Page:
Many politicians do stupid things. Take California – it is virtually bankrupt, and businesses are leaving the state. But what does the Democratic establishment propose? To increase still further the already high taxes, and to increase still further the already burdensome regulations. What is more, they want to build a multi-billion-dollar bullet train, although passenger trains are proven money-losers. What’s going on here?
It would be foolhardy to attempt to mention all sources of stupidity, especially in this political season. In fact, it would be stupid. So I will describe two principal ones.
I can’t manage my own affairs, but I want to manage yours.
The fallacy is that individual human beings are too incompetent and immature to decide questions of life-and-death for themselves, but somehow they can become capable of making these decisions for others – perhaps millions of others.
For this to work, a magical transformation must take place, changing bumbling incompetents into the “elite.” Usually this transformation takes place during four years in a major university, preferably an Ivy League university. But when we examine the actual content of the courses, we are baffled as to how this schoolwork could produce such a transformation.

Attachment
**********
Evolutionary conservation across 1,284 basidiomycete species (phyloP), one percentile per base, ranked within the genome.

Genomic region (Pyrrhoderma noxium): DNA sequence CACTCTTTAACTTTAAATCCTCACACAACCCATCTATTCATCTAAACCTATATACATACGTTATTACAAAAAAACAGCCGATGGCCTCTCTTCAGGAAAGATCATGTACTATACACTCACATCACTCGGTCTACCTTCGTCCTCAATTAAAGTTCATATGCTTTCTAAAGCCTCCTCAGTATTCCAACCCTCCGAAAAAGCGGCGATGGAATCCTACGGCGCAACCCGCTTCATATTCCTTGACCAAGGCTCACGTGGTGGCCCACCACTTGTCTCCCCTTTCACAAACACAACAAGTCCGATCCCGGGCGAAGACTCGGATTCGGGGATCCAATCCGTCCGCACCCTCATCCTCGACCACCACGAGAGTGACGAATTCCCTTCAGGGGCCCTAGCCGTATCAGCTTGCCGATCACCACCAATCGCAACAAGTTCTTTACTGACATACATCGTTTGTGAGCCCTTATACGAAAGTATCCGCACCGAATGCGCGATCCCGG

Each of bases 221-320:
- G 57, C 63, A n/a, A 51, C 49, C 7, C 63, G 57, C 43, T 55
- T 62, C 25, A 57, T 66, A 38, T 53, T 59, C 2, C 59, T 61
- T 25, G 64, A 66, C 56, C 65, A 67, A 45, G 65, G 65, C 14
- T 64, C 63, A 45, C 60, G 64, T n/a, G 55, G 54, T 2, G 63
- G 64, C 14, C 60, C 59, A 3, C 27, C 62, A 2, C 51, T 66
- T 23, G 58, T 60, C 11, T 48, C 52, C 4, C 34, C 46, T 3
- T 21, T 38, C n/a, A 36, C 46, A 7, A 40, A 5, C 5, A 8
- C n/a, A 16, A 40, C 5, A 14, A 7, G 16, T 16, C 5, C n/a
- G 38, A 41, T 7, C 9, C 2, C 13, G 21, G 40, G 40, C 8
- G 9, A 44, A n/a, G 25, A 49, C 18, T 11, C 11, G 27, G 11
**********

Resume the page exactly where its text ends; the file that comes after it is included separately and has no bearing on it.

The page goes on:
Of course, it is not the content of the material the individual studied. No, it is the diploma itself that produces the transformation. Thus President Obama, who to our knowledge never took a course in business or economics, was transformed by his Columbia A.B. in political science into someone capable of directing the incredibly complex economy of 314 million Americans.
Similarly, Obama’s Harvard law degree somehow confers on him the knowledge required to regulate the health care of 314 million people, who are incapable of making health-related decisions for themselves. That he never studied medicine – or even learned how to pronounce “corpsman” – is irrelevant.